mental health, self-care, weight loss, weights, fitness, gym, healthy foods

Eating Disorder or Diet?

When I first started my weight loss journey, I was excited to change my life.  I was ready to do just about anything. I contacted a coach, decided to do Keto and worked out every day.  Sounds great, right?  My mindset changed into conquering this task.  My body changed drastically in a short time. People noticed, I noticed and I was pleased.

But after 4 months, my health became affected.  I started losing my hair. My hairdresser noticed it.  My hair has always been my crown, my beauty.  According to my Doctor’s scale, I was obesed, but healthy.  She could not figure it out.  She decided it was my diet!  Devastating!  I talked to my coach who suggested a low carb diet. I was still working out every day consistently.  I ate this diet for 10 months, but craved bread and fruit.  Things that were frowned upon if you are following your macros, calories, carbs, etc.

After I had enough of that, I decided to follow Weight Watchers.  I joined and love it.  I could eat all kinds of stuff, but still had to watch my points.  I ate a lot of sugar-free foods and fruits so I could eat more stuff. I figured out how to manipulate my mindset into believing this was the way to get healthy. I still worked out consistently every day.

I never would describe what I was doing as an eating disorder, just getting healthy.  But my body was telling a different story.  My mind would fight with itself, going back and forth about giving up, continuing or becoming extreme. The line is so thin between only dieting and having an eating disorder. I’ve been there several times.  But here are the facts:

Eating disorders are serious conditions related to persistent eating behaviors that negatively impact your health, your emotions and your ability to function in important areas of life.

Be alert for eating patterns and beliefs that may signal unhealthy behavior, as well as peer pressure that may trigger eating disorders. Red flags that may indicate an eating disorder include:

  • .
    Skipping meals or making excuses for not eating
  • .
    Adopting an overly restrictive vegetarian diet
  • .
    Excessive focus on healthy eating
  • .
    Making own meals rather than eating what the family eats
  • .
    Withdrawing from normal social activities
  • .
    Persistent worry or complaining about being fat and talk of losing weight
  • .
    Frequent checking in the mirror for perceived flaws
  • .
    Repeatedly eating large amounts of sweets or high-fat foods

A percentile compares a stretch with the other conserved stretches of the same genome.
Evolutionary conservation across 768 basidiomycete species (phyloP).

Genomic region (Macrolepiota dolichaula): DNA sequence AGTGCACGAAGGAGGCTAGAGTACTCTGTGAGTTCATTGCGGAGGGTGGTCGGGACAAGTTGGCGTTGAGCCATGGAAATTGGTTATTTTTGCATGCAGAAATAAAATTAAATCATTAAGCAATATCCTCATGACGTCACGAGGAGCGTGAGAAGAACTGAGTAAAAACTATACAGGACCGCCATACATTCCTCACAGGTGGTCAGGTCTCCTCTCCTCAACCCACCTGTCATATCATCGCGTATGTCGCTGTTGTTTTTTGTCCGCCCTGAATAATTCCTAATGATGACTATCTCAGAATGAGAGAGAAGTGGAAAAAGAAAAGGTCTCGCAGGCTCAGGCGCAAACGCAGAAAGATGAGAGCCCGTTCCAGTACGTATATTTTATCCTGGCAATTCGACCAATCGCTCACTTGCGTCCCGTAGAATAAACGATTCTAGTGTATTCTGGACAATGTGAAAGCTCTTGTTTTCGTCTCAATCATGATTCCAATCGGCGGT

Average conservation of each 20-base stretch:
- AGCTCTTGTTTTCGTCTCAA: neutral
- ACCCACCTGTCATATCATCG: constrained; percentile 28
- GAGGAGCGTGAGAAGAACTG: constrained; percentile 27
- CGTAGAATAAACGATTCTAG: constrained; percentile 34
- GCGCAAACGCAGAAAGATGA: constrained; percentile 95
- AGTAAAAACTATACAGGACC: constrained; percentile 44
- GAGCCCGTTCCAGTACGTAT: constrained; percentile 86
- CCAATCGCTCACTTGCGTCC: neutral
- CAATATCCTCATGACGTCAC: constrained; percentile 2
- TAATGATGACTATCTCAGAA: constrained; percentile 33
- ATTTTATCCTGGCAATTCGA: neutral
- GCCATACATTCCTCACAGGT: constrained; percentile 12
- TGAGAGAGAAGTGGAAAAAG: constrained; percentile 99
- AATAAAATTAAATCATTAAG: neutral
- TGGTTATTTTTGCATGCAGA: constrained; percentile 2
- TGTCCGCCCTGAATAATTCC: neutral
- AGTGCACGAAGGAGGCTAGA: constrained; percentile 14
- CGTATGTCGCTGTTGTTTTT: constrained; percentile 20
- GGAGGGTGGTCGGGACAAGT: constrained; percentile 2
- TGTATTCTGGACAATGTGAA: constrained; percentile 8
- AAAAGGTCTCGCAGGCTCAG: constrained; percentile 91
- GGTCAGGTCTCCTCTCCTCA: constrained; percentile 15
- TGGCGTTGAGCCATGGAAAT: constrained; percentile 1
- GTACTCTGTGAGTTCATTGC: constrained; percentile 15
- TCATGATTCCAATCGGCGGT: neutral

• .
    Use of dietary supplements, laxatives or herbal products for weight loss
  • .
    Excessive exercise
  • .
    Calluses on the knuckles from inducing vomiting
  • .
    Problems with loss of tooth enamel that may be a sign of repeated vomiting
  • .
    Leaving during meals to use the toilet
  • .
    Eating much more food in a meal or snack than is considered normal
  • .
    Expressing depression, disgust, shame or guilt about eating habits
  • .
    Eating in secret

(Mayo, February 18, 2018)

I can honestly say,  I have experienced 12 items from this list of symptoms of an eating disorder.  Just when you think you are doing the right thing in your life by making it better, you find out you’re making it worse.  It was time for a change.

My coach started Diet Recovery.  He had been doing it himself for a year.  He stopped dieting and working out excessively.  He eats whatever he wants, when he wants and what he wants.  He did gain a little weight back, but lost more due to not having any cravings anymore.  He only eats when he is hungry and is back to his ideal weight.  He doesn’t have to worry about overeating at parties, he can go out and eat whatever he wants, he can attend functions and live freely without restrictions because of Diet Recovery.  I wanted that, too.

I started Diet Recovery about 6 months ago.  Diet Recovery is hard for me, honestly.  It sounds easy, but after being on so many diets and doing so many workouts, my mindset is making it harder for me to adjust.  I have to remind myself that I can have that or I can eat that. I try my best not to look at how many calories, carbs, etc. items have in them.  I look in the mirror and see myself gain weight that no one else sees. 

 I find myself happier though.  Learning to love me again without worrying about eating and working out.  I don’t beat myself up if I miss a workout.  I enjoy a cupcake or party at school where I used to not participate. I feel like I’m back to the old me without the old body.  I look at pictures in my memories on FB and wonder if I was at my ideal weight then.  I know I was at some point.

Now I’m living a healthy, knowledgeable life.  These past 3 years with my coach have taught me that nothing stays the same.  We are always evolving, changing.  We have to know ourselves enough to know when to change. Our minds play tricks on us. Our eyes see what it wants to.  But our bodies tell us if we are taking care of our health or not because it will fall apart if we don’t give it what it needs.  It stops working properly.

Think about your own life.  Have you been me?  Are you me now?  Diet Recovery is a process that may take years for some of us.  I am willing to become the healthier version of myself so that I can live the rest of my life happy and free!  What about you?

Find out more about Diet Recovery at

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